For the next three days, eight hours each day, we worked. The elevation was 11,000 feet, it was hot, and it was uphill. This was not easy, it was not scaffolded, and it was real work that had a timeline. We communicated, combined, grunted, and dirtied ourselves to exhaustion each day. Students alternated between knee deep mud and dusty bricks in their efforts to complete a task to benefit others. It was, in fact, beautiful. Students asked, “What can I do now?” and “When is my turn with the bricks?” They would often be heard saying, “We can do this!” or “No way we don’t finish!” It was an unintentional testimony to the reveal of deep character and embedded work ethic in our students. It was marvelous, motivating, and, at the end of three days of grueling high altitude work, beautifully rewarding.
Each night ended with a meal of on-site vegetables and meats prepared with great care and presented in Peruvian farm style cuisine. It was delicious, and we were ravenous. We would then retire to the great room for a fire, and to reflect both in writing and in story our experiences of the day.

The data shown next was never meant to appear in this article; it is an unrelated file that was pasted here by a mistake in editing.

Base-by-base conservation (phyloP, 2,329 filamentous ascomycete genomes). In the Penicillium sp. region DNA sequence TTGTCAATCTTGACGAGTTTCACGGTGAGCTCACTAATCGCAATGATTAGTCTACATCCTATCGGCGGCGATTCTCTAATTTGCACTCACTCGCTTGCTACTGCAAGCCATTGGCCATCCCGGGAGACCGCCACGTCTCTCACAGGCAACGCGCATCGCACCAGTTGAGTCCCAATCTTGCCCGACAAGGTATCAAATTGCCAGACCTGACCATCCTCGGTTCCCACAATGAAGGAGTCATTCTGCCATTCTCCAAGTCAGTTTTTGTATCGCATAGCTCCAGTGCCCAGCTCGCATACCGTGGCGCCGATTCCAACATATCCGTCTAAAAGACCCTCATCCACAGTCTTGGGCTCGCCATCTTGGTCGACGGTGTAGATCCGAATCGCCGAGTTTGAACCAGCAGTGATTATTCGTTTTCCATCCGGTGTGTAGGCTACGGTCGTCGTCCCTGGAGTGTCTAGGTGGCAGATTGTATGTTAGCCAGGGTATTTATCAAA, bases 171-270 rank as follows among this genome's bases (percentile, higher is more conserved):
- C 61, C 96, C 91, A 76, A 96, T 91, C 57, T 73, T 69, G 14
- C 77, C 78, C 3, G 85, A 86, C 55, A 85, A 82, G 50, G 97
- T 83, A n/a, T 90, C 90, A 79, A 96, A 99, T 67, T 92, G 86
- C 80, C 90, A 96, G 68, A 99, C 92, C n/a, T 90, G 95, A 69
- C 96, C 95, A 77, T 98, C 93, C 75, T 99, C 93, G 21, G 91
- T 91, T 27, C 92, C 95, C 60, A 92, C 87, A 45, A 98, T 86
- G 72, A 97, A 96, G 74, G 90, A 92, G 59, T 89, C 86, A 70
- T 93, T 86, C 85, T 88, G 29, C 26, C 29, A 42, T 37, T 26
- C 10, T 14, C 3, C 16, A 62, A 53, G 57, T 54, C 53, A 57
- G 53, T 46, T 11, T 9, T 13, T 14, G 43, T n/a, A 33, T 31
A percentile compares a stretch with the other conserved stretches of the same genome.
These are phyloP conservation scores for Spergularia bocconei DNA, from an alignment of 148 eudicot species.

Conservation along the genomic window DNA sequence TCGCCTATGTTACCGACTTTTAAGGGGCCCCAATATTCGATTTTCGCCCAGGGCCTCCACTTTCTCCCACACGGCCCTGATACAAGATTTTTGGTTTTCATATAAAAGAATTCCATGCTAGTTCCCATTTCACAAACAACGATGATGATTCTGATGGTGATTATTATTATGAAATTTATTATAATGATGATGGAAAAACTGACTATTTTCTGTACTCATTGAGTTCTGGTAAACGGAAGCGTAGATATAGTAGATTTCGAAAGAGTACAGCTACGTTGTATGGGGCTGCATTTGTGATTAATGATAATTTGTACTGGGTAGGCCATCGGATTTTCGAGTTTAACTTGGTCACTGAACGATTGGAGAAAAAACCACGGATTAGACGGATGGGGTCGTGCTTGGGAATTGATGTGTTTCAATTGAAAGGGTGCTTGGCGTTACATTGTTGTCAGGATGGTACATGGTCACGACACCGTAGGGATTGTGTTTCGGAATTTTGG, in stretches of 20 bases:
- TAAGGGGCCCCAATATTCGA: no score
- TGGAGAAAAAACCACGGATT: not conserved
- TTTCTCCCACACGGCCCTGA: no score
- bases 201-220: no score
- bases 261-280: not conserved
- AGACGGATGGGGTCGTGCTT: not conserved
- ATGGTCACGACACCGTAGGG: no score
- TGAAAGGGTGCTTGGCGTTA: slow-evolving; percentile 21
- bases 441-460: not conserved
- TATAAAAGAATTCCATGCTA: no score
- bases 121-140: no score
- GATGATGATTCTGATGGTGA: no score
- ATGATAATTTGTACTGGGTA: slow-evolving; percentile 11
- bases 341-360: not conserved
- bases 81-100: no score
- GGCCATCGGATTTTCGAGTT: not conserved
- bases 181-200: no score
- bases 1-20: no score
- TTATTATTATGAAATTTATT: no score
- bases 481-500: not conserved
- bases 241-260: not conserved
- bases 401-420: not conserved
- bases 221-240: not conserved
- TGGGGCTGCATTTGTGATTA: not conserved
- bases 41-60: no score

The Greenhouse was complete. It included thirty Eucalyptus poles that we cut and carried from the surrounding forest. There was a presentation; the students were covered in confetti and ribbons from the family and the multitude of locals that had come to help us finish the greenhouse. Clear in the voice of the father of the house was his gratitude and the emotion that he felt as his family stood on the precipice of financial stability, societal contribution, and good health. We hugged, cheered, commemorated a large and particularly stubborn rock, and took lots of pictures. We even built the celebratory Huatia ovens, used to cook potatoes, to serve our lunch a little later. As the students marveled at their accomplishments there was a tangible mood of something deeper happening.